“ After George Floyd was murdered, the need for a safe space really became evident to us, because we started feeling that other Black women didn’t have a place they could be, to speak, to understand. To rage about their fear for their sons and not have to worry about an employer or co worker misconstruing their raw emotion, It began as a place to vent about what is going on around us, during covid, we were sharing knowledge, resources, coping strategies….” – Natalie Cox, co-founder, Afro Cannada Budsistas
Recently, Tracy Lamourie sat down with Natalie Cox and Khadisha Thornhill, power woman founders of an important organization founded in the Toronto area, Afro Cannada Budsistas.
“It started with us then three or four, then six of us, then 9 of us… we now have members in the East Coast, in Vancouver, across the country It’s a Canadian initiative from a strong Canadian perspective though we do have American members,” Thornhill explains.
Tracy : Can you each tell me what brought you both together to create this important space for women of color in the Canadian cannabis space?
Khadisha – My garage brought us together!
Natalie – what brought us together? Weed!
Khadisha – It was quite a coincidence we ran in one another after meeting a decade ago. We were in a black cannabis investors group and recognized each other, and moments later Natalie slid in my DM, “oh, you bun weed, too?”
Natalie – That led to us going to Vapor Central in Toronto ,to a craft cannabis fair, together.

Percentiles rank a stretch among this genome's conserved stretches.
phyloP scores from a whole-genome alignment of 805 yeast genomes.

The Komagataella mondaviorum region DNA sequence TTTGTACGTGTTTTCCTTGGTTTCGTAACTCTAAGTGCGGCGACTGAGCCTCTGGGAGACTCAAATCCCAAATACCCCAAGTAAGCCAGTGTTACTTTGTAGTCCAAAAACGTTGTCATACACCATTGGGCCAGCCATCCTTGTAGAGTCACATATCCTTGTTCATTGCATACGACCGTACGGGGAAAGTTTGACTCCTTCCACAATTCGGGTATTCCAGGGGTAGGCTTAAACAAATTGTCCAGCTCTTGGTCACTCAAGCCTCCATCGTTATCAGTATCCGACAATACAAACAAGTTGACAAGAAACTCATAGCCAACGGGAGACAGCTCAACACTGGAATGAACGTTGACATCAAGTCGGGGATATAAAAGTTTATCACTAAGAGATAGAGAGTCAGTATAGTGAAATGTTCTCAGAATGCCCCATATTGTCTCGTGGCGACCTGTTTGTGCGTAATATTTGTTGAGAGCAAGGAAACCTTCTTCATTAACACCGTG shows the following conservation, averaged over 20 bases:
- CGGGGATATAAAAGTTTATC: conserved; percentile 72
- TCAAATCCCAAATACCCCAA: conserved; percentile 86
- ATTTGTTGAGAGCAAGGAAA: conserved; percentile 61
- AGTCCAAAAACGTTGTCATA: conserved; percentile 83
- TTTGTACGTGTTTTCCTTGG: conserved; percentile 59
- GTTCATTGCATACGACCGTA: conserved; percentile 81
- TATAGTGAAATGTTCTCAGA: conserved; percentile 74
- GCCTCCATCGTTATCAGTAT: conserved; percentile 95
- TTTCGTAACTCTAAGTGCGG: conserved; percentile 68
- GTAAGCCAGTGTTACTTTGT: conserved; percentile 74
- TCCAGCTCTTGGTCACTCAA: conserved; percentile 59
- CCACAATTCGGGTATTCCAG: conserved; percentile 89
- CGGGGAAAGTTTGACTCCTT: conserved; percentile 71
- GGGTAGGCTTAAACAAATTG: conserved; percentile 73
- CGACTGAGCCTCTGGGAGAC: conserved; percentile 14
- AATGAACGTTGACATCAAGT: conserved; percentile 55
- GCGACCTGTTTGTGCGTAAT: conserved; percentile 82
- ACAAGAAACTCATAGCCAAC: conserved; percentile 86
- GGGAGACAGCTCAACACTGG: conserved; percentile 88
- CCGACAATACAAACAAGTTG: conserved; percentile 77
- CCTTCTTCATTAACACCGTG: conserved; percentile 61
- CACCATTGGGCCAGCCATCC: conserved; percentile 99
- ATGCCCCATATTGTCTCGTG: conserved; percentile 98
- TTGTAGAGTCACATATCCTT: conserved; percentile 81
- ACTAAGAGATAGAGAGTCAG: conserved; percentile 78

Khadisha – I had never been, and when Natalie brought her dab rig out, I was like “wow what is that!?” I had never been near concentrates.. Nat popped my bong cherry that night too!
Natalie – My son and I were tutoring Khadisha on the bong on face time!
Khadisha – We were in the garage one day and Natalie said, there has to be more of us out there! And I said, there are absolutely, they just don’t know we are here! And Nat said, there needs to be a group out there for us. Then we said, “We are going to have to make it, aren’t we???” We knew there would be a big commitment, that a lot of work would go into it. And then Covid happened, and we became each others lifeline, literally in the group – and cannabis was the sole common denominator other than being Black Women. Interestingly since, women have joined looking for the fellowship who say, “I haven’t tried it yet!” Women were seeking the camaraderie.
Natalie : After George Floyd was murdered, the need for a safe space really became evident to us, because we started feeling that other Black women didn’t have a place they could be, to speak, to understand. To rage about their fear for their sons and not have to worry about an employer or co worker misconstruing their raw emotion, It began as a place to vent about what is going on around us, during covid, we were sharing knowledge, resources, coping strategies….” –